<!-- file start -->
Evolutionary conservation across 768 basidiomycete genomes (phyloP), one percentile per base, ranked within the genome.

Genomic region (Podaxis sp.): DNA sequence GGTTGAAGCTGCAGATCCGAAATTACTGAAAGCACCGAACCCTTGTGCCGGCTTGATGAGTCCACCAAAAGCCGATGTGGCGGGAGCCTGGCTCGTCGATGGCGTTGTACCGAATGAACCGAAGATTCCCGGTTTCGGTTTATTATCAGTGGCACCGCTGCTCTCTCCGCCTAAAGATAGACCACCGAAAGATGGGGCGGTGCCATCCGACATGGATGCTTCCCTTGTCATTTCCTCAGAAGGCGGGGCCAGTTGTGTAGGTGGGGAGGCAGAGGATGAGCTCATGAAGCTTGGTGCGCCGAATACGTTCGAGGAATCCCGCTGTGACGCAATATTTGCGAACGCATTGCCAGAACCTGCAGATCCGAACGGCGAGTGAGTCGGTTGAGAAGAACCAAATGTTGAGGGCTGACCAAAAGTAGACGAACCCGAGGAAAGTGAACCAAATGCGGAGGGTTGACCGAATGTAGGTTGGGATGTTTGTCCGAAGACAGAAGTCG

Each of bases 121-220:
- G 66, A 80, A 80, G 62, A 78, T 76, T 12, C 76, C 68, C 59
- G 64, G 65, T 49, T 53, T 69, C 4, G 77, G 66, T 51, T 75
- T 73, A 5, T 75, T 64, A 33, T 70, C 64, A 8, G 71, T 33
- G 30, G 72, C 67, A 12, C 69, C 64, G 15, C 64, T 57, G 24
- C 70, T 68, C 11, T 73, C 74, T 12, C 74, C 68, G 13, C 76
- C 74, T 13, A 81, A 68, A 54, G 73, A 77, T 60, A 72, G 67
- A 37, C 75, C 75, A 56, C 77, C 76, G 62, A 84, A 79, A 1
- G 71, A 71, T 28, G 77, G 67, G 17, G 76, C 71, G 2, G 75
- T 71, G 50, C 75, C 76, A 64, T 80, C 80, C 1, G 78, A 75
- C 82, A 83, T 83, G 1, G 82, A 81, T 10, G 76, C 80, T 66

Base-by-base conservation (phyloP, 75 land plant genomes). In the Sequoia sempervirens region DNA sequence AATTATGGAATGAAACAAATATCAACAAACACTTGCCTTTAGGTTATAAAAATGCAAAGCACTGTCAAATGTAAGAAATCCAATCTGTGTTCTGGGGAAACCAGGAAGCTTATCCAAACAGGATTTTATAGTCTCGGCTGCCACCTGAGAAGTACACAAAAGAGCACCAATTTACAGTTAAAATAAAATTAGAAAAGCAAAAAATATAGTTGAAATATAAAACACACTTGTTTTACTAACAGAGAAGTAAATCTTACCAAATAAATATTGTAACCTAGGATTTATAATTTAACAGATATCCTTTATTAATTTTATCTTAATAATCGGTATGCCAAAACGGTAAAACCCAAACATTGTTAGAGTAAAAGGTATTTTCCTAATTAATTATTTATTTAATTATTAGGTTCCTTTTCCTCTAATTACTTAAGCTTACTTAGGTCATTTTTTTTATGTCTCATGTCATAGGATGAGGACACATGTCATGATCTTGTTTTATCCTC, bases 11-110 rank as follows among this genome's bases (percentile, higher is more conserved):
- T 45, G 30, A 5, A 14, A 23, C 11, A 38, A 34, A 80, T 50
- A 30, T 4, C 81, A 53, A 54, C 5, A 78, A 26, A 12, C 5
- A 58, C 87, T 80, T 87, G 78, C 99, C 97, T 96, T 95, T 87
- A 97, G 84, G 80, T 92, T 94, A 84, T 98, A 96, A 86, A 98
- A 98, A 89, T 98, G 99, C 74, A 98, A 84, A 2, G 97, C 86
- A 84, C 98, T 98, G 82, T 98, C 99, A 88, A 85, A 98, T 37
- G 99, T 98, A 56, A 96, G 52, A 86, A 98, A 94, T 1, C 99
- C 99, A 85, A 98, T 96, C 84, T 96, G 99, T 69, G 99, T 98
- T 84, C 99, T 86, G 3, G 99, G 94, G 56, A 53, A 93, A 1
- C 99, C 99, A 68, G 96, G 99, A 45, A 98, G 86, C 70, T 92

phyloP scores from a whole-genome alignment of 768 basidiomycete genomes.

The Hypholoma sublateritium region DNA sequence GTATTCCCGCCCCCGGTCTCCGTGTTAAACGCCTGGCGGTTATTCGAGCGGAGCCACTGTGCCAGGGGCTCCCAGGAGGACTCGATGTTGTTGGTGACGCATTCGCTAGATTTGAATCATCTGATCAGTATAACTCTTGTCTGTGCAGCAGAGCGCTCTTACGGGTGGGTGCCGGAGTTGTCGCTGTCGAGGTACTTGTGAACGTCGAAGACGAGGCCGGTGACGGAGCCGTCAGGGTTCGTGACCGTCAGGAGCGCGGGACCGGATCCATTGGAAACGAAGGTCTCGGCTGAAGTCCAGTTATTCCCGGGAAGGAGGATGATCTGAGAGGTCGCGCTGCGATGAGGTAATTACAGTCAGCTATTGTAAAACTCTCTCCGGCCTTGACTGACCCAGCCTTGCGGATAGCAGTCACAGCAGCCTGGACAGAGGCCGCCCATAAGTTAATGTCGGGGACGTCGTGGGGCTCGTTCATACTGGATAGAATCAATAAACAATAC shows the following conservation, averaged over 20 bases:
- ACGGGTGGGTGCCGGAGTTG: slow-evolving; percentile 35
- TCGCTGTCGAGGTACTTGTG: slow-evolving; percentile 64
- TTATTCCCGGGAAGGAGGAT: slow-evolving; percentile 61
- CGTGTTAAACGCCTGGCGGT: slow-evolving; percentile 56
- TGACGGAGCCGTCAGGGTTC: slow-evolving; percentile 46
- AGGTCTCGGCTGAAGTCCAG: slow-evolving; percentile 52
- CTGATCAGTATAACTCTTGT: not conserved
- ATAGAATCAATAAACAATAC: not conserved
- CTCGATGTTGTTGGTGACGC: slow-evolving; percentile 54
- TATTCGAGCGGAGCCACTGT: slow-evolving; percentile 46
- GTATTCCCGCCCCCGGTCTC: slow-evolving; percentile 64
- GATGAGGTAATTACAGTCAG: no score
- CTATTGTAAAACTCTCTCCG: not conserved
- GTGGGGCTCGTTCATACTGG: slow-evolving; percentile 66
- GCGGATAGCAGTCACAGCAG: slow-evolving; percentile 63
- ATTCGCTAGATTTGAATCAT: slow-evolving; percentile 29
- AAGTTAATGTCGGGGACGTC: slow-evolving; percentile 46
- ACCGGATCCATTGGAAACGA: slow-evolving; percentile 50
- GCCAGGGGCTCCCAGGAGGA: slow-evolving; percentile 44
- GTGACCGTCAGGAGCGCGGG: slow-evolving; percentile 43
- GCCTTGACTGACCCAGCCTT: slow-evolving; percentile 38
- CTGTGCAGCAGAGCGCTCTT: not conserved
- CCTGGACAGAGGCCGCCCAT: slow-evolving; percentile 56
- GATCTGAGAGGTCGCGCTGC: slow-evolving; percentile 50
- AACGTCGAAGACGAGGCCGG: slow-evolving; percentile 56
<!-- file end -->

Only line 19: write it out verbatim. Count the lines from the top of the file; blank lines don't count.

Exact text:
- A 98, A 89, T 98, G 99, C 74, A 98, A 84, A 2, G 97, C 86